The other important point is, we need not unduly strain to achieve the results of our action, while simultaneously avoiding under-acting or being inactive. Merely sitting doing nothing, keeps one from being involved on an external level only; it does not free the mind and feelings from such desires. There is a myth that the path to Self-Realization is one of renouncing action, but this is incorrect. It is renouncing the desire for the result of action and not acting in itself. One has to release the desire for rewards of our actions culminating in Self-Realization.

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Posted January 3, 2013 by dranilj1 in Indian Culture

Unselfish Giving


The relationship between working including intellectual work and experiencing eternity; a state of no boundaries, (often called a state of non-action) and the insight is that a person has the right to work to help others or to perform devotional work. But one is not to work to achieve the results or to get something personal from the action as the reason for working. That would be working for a greedy or selfish motive. So there is something uplifting, something spiritual about working for the sake of working. There is honor in doing your best, honor in selfless work.

This is very similar to the story of the Garden of Eden where God admonishes Adam and Eve to not eat the fruits of the tree of knowledge. God says, avoid trying to get or use or enjoy the fruits of intellect and stick to the experience of God’s grace; that is to say, the garden, the spirit. Because, when you put intellectual knowledge over the innocence of living and enjoying God’s world, believing that you can know more than God, then suffering comes.

Working for rewards results in an inferior form of work than does working to help; a more utopian attitude, so even if we do good work but expect some reward in return, that work becomes inferior owing to our lesser intent. Clearly it is better than not doing good works, but in this context, we are examining various types of good works only. For example, if the ABC Company decides to work or donate to help feed and clothe the children of poverty, that is good. But if they flaunt their results to look good in their community, then this becomes something-for-something giving agenda that diminishes their actions.

This is already clear to us when a company has done something dishonorable in the community such as mistreating workers, harming the environment, stealing from investors, etc. The response to being found out is often a public relations effort to appear good, such as airing a commercial that highlights the supposed good actions of the company. Many people do see through this façade. We are into something higher, about an already reputable person. How many of you remember doing something just for doing it? Helping for no reason? Giving without anyone knowing about it, or giving without wanting anything in return? How has that made you feel? Most people I have spoken with say it is the best feeling in the world; better than earning salary. Do your best to do good…that is all a person need to do. Success is in God’s hands; so just try your best, but do not try to make something happen. Otherwise the ego gets in the way and proclaims itself The Doer. The value of doing your best, or stated another way, act out of love, removes fear and guilt of failure from the picture.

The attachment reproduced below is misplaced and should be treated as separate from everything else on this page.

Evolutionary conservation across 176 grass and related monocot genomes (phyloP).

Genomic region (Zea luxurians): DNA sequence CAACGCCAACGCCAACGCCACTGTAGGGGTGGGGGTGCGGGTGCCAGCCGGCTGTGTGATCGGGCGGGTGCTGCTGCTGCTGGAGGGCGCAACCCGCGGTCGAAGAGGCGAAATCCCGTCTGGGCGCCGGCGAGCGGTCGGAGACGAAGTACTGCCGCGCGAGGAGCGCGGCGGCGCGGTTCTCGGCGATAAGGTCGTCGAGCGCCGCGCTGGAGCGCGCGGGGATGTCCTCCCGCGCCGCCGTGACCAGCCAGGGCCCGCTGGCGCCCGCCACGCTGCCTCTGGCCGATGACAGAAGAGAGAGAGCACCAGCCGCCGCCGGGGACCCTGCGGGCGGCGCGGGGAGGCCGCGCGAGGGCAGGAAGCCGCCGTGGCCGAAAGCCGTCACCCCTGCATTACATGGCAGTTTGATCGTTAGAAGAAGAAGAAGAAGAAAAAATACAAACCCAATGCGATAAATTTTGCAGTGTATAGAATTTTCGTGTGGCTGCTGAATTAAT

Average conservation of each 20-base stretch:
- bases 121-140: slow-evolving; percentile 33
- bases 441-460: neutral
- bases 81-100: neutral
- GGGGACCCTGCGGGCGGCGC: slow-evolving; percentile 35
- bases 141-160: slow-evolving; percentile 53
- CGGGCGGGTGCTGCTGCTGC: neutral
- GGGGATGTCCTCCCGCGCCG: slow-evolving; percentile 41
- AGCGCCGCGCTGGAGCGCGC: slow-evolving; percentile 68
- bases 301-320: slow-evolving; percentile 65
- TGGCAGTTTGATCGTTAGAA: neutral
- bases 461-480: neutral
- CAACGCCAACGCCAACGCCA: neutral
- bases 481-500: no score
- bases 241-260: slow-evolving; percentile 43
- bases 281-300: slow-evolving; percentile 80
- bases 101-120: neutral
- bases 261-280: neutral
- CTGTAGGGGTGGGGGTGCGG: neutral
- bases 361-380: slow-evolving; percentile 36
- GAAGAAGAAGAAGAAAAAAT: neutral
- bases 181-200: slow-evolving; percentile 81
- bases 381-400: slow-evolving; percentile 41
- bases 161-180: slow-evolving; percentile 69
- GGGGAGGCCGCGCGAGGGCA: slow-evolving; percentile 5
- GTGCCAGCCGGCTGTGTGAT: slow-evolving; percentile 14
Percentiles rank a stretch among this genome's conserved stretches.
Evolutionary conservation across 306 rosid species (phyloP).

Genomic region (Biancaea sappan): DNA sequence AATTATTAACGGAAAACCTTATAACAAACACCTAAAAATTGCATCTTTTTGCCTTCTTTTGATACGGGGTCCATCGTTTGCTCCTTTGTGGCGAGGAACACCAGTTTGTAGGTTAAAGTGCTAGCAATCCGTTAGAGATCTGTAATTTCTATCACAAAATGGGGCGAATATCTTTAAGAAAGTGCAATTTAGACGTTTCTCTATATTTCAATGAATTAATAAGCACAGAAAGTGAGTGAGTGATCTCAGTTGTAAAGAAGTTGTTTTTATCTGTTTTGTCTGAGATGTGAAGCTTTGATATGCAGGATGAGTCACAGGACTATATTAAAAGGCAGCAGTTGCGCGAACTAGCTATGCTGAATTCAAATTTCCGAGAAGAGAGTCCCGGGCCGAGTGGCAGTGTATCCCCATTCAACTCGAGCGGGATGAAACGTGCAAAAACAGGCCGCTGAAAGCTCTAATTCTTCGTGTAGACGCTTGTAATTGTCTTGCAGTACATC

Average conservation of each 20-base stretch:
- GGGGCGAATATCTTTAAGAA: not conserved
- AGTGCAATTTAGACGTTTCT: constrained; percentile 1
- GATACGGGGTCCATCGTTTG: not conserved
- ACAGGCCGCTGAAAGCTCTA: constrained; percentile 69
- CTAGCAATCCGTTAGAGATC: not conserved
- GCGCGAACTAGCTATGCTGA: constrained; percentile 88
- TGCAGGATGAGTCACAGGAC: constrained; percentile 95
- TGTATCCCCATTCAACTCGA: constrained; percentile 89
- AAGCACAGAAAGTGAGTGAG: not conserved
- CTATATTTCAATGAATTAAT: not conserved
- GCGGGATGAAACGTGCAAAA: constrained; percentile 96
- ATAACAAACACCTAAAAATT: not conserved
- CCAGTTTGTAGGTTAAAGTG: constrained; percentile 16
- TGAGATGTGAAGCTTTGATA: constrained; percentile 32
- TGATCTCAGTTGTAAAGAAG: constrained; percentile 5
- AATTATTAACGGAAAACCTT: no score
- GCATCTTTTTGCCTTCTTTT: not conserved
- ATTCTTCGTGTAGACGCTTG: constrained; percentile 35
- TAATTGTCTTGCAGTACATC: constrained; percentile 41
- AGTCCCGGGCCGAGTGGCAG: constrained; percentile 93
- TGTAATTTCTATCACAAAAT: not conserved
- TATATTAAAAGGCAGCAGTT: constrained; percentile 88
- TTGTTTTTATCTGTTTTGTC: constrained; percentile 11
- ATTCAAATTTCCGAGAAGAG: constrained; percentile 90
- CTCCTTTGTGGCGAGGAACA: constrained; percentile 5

There is a Vedic tale of how the god Indra tried to hurt the villagers who stopped worshipping him and instead worshipped the one almighty God. Indra hurled a storm of objects down on the village. Lord Krishna lifted a mountain over the village to protect the people. In their gratitude and enthusiasm, the villagers all gathered poles and pushed the mountain up as if they were helping Krishna lift the mountain. They were overjoyed to think they were helping Krishna; but in reality, Krishna was doing all the lifting. So it is in life: we only need to hold our pole up in love and goodness. If it succeeds, it is because God is protecting the people.

There are people who do spiritual acts, expecting to receive certain results. For example, they donate to their religious group to get a bronze plaque, or to show off to their friends how much money they have given; they offer prayers to give birth to a male child; or give money or do some charity and expect a favor in return. Lord Krishna warns us to be aware of this kind of egotism. In the Upanishads, it also says there are two paths to Self-Realization; the lower and higher paths. The first is doing good deeds for some reward including a ticket to heaven. The higher path is doing good deeds just for the sake of doing them. The deed itself makes the person feel grateful to be allowed to do the good deed; and that is reward enough for them. It is the higher path that more quickly brings one to Self-Realization.

A deeper, more complex, yet simple idea is devotional action frees one from the bonds of this limited relative world to experience the eternal nature of one’s Soul. Divine love allows a person to be free from the tendencies and the various opposites in life. This means that even concepts, such as good and evil, pleasure and pain, winning and losing, are all of little importance, because they are all relative ideas; they do not relate to, nor can they compare to the value of experiencing eternal life. We can obtain insight into how one becomes unaffected by worldly issues using an analogy of being in love with your spouse. There is the saying that love is blind. People do not see the faults of someone they love and as the worldly love disengages our mind from normally troubling issues, so too Divine love allows a person to feel free without being troubled by smaller worldly matters.

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Posted January 3, 2013 by dranilj1 in Indian Culture